Monday, October 1, 2012

Miniature Cameras

Thomas H. Miller & Wyatt Brummitt.  Eastman Kodak Company.  This Is Photography.  Its Means and Ends.  Published by the Case-Hoyt Corporation for Doubleday & Company, Inc., Garden City, NY, 1945,  1952, 1955, 1959, 1963.
The authors write:

     "Back in the '30;s there appeared a new type of camera, the miniature.  Originally, its claims to fame were based on the facts that (1) it used short lengths of 35-mm motion picture film, (2) it usually had a fast, short-focus lens that permitted picture making under the most unlikely conditions, and (3) it was a precisely engineered mechanism.  Too, because many and fascinating accessories were provided for it, it became the favorite of gadgeteers.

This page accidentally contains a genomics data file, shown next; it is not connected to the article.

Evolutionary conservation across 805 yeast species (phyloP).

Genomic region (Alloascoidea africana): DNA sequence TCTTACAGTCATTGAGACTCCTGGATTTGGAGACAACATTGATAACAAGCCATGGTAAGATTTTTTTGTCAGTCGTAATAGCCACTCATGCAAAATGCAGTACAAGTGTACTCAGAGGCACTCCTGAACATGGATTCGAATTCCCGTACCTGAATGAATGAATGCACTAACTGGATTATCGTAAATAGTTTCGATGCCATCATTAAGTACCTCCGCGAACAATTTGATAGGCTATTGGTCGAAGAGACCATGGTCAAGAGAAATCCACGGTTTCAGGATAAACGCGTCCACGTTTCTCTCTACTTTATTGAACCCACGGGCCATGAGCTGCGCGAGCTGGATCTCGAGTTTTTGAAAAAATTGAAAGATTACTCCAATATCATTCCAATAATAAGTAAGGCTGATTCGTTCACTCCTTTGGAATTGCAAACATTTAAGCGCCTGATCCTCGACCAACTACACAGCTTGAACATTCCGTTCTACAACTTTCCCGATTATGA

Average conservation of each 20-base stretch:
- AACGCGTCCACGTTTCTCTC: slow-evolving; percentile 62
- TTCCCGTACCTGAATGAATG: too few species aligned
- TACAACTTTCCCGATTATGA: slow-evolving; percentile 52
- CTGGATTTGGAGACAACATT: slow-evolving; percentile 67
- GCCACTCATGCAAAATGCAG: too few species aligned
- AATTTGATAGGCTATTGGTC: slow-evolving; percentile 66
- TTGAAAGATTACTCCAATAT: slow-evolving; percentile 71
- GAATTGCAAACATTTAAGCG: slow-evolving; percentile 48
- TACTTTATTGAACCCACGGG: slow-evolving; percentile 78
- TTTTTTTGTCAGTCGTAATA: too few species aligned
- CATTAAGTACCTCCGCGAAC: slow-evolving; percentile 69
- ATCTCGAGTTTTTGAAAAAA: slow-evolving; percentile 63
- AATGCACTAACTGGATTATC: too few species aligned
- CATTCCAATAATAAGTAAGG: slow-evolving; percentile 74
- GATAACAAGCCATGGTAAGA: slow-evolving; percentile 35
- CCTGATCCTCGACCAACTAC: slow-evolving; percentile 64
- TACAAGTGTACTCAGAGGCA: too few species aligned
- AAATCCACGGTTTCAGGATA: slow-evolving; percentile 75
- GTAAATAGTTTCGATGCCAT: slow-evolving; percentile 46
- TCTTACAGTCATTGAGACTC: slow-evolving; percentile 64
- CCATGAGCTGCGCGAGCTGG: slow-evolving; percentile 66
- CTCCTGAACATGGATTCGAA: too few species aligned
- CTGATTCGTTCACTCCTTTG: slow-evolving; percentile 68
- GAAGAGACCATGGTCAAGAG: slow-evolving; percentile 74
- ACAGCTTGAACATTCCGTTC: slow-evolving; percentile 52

But the miniature's appeal changed and broadened vastly when Kodachrome film was made available for 35-mm cameras.  The whole plan, which involved the color processing and return of the customer's film in little slides suitable for projection, ushered in a new kind of personal photography. 
     The first miniatures came out of Europe, and some are still produced there.  But today America is making more miniatures than is Europe.  And the quality of many of our cameras is unbeatable."

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